Walker, Brian
    Stockholms universitet, Stockholm Resilience Centre. The Beijer Institute, Royal Swedish Academy of Sciences, Sweden; CSIRO Sustainable Ecosystems, Canberra, ACT, Australia .
    Reconnecting to the biosphere2011Inngår i: Ambio, ISSN 0044-7447, E-ISSN 1654-7209, Vol. 40, nr 7, s. 719-738Artikkel i tidsskrift (Fagfellevurdert)
    Abstract [en]

    Humanity has emerged as a major force in the operation of the biosphere, with a significant imprint on the Earth System, challenging social-ecological resilience. This new situation calls for a fundamental shift in perspectives, world views, and institutions. Human development and progress must be reconnected to the capacity of the biosphere and essential ecosystem services to be sustained. Governance challenges include a highly interconnected and faster world, cascading social-ecological interactions and planetary boundaries that create vulnerabilities but also opportunities for social-ecological change and transformation. Tipping points and thresholds highlight the importance of understanding and managing resilience. New modes of flexible governance are emerging. A central challenge is to reconnect these efforts to the changing preconditions for societal development as active stewards of the Earth System. We suggest that the Millennium Development Goals need to be reframed in such a planetary stewardship context combined with a call for a new social contract on global sustainability. The ongoing mind shift in human relations with Earth and its boundaries provides exciting opportunities for societal development in collaboration with the biosphere-a global sustainability agenda for humanity.

  • 15.
    Galaz, Victor
    et al.
    Stockholms universitet, Stockholm Resilience Centre.
    Biermann, Frank
    Crona, Beatrice
    Stockholms universitet, Stockholm Resilience Centre.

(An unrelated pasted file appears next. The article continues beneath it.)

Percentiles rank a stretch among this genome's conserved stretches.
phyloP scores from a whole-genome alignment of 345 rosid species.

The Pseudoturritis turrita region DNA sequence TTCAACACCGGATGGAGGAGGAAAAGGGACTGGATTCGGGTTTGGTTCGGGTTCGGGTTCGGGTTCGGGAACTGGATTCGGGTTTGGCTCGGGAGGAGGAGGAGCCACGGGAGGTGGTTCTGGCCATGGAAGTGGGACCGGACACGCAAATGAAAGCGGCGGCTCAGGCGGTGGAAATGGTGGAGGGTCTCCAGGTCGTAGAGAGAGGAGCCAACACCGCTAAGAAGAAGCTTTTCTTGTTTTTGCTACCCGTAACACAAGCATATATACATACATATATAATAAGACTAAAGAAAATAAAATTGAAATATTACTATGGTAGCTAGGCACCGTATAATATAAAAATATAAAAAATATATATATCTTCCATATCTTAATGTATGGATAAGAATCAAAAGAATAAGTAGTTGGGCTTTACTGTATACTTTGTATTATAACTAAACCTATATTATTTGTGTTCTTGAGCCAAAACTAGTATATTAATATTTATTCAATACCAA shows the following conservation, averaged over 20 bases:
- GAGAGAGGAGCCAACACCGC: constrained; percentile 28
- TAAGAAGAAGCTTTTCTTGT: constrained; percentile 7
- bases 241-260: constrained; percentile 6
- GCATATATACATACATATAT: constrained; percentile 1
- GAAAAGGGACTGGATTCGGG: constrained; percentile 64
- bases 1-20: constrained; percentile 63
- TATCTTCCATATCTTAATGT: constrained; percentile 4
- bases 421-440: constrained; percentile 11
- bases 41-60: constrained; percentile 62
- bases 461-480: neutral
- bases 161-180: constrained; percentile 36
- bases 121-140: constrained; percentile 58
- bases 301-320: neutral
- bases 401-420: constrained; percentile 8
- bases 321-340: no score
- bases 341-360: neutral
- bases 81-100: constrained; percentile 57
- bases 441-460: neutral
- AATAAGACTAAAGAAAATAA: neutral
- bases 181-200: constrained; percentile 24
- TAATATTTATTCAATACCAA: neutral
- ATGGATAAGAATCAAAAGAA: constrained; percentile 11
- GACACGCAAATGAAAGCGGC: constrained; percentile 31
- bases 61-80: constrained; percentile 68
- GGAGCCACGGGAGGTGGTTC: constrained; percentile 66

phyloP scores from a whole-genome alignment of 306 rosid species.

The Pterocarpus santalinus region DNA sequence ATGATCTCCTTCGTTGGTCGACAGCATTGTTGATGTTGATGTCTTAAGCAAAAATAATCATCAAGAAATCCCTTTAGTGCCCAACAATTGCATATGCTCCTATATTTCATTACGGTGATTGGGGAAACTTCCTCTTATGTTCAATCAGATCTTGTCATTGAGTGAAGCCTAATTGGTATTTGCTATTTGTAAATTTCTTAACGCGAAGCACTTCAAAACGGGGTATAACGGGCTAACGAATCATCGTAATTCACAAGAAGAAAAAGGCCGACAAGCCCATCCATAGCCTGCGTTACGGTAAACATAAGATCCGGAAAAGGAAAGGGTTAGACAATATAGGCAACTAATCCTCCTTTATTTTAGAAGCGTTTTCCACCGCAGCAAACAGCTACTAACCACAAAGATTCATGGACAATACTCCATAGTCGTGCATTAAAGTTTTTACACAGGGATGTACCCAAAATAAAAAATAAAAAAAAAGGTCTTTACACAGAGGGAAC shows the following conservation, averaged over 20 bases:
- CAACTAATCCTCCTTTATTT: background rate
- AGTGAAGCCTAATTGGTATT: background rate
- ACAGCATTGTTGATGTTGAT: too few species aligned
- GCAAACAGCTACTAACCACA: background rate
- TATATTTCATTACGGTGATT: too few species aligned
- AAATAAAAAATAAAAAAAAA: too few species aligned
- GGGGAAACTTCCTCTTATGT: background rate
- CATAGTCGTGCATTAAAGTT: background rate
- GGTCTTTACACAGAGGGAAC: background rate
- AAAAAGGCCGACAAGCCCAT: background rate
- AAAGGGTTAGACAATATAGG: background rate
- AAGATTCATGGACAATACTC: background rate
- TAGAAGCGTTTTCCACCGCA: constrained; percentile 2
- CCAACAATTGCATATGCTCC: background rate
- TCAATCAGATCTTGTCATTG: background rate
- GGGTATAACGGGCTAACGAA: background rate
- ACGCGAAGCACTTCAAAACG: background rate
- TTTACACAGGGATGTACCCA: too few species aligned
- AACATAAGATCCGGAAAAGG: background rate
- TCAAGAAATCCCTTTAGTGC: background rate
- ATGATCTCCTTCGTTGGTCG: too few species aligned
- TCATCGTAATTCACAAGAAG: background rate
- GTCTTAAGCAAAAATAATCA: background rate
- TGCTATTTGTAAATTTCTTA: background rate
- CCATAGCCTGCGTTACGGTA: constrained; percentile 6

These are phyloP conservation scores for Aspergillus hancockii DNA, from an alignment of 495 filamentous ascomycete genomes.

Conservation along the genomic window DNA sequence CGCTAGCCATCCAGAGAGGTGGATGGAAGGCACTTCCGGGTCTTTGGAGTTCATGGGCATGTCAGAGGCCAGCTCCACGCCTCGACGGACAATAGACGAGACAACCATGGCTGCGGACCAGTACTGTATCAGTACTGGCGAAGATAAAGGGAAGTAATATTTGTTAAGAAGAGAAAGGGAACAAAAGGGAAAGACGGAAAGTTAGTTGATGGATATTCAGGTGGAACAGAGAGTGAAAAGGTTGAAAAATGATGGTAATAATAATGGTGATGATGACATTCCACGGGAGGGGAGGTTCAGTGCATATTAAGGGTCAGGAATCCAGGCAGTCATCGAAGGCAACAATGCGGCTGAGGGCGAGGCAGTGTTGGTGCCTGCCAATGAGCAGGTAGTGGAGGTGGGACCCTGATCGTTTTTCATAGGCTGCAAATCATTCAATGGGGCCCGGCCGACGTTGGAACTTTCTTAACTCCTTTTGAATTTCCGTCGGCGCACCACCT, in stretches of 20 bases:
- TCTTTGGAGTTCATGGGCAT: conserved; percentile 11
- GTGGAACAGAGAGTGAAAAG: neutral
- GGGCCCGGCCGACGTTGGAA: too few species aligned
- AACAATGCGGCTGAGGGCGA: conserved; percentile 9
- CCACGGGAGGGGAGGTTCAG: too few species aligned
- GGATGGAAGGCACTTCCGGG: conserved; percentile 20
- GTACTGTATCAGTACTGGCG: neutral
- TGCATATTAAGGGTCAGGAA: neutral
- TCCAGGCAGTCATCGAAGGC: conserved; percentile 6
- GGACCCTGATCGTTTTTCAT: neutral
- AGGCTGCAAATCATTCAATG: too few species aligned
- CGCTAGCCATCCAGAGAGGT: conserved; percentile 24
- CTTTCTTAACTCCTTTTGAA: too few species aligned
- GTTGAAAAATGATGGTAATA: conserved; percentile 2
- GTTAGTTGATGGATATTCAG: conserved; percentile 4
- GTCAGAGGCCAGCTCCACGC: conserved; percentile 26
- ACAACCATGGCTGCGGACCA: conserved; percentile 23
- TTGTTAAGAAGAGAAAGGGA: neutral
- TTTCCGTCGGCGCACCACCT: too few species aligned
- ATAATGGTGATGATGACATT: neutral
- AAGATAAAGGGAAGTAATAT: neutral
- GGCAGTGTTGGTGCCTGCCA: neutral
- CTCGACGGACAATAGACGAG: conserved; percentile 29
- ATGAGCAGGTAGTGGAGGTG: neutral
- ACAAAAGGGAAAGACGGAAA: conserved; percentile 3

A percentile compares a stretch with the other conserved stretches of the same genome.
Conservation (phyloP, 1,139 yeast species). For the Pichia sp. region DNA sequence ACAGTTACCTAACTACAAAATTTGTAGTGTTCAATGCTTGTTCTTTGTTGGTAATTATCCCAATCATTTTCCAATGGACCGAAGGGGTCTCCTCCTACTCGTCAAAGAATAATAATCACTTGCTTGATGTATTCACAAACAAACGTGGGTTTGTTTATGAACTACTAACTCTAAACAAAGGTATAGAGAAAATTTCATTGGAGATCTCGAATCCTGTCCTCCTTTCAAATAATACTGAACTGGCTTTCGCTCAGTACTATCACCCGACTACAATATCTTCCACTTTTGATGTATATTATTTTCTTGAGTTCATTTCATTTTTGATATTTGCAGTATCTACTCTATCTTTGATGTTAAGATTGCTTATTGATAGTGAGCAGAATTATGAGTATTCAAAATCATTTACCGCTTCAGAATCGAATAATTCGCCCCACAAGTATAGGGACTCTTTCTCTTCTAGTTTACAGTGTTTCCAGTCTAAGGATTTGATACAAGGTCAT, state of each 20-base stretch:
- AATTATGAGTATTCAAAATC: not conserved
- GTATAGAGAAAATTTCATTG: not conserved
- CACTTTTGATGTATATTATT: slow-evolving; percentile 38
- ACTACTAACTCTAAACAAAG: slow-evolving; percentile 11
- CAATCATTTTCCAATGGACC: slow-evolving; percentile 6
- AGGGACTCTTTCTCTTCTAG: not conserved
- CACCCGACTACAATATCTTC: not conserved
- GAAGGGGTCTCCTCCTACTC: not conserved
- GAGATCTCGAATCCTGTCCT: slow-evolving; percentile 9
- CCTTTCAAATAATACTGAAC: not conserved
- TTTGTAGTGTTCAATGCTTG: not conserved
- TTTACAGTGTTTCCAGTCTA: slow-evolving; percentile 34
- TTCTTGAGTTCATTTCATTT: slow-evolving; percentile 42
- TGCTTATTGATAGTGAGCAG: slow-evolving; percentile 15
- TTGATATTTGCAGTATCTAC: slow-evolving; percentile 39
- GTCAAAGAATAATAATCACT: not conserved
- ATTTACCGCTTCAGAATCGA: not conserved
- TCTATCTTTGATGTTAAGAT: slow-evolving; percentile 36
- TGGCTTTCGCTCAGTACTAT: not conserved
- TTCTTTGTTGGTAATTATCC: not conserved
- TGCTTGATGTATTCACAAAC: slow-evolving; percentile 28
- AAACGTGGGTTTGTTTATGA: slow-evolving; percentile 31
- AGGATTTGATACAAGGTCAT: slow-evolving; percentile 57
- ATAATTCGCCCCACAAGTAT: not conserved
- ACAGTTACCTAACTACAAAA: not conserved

Loorbach, Derk
    Folke, Carl
    Stockholms universitet, Stockholm Resilience Centre.
    Olsson, Per
    Stockholms universitet, Stockholm Resilience Centre.
    Nilsson, Måns
    Stockholms universitet, Stockholm Resilience Centre, Stockholm Environment Institute.
    Allouche, Jeremy
    Persson, Åsa
    Stockholms universitet, Stockholm Resilience Centre, Stockholm Environment Institute.
    Reischl, Gunilla
    'Planetary boundaries' - exploring the challenges for global environmental governance2012Inngår i: Current Opinion in Environmental Sustainability, ISSN 1877-3435, E-ISSN 1877-3443, Vol. 4, nr 1, s. 80-87Artikkel i tidsskrift (Fagfellevurdert)
    Abstract [en]

    A range of studies from Earth system scientists argue that human activities drive multiple, interacting effects that cascade through the Earth system. Recent contributions state and quantify nine, interacting 'planetary boundaries' with possible threshold effects. This article provides an overview of the global governance challenges that follow from this notion of multiple, interacting and possibly non-linear 'planetary boundaries'. Here we discuss four interrelated global environmental governance challenges, as well as some possible ways to address them. The four identified challenges are related to, first, the interplay between Earth system science and global policies, and the implications of differences in risk perceptions in defining these boundaries; second, the capacity of international institutions to deal with individual 'planetary boundaries', as well as interactions between them; third, the role of international organizations in dealing with 'planetary boundaries' interactions; and fourth, the role of global governance in framing social ecological innovations.

  • 16.
    Galaz, Victor
    et al.
    Stockholms universitet, Stockholm Resilience Centre.
    Crona, Beatrice
    Stockholms universitet, Stockholm Resilience Centre.
    Daw, T
    Bodin, Örjan
    Stockholms universitet, Stockholm Resilience Centre.
    Nyström, Magnus
    Stockholms universitet, Stockholm Resilience Centre. Stockholms universitet, Naturvetenskapliga fakulteten, Systemekologiska institutionen.
    Olsson, Per
    Stockholms universitet, Stockholm Resilience Centre.
    Can web crawlers revolutionize ecological monitoring?2010Inngår i: Frontiers in ecology and the environment, ISSN 1540-9295, Vol. 8, nr 2, s. 99-104Artikkel i tidsskrift (Fagfellevurdert)
    Abstract [en]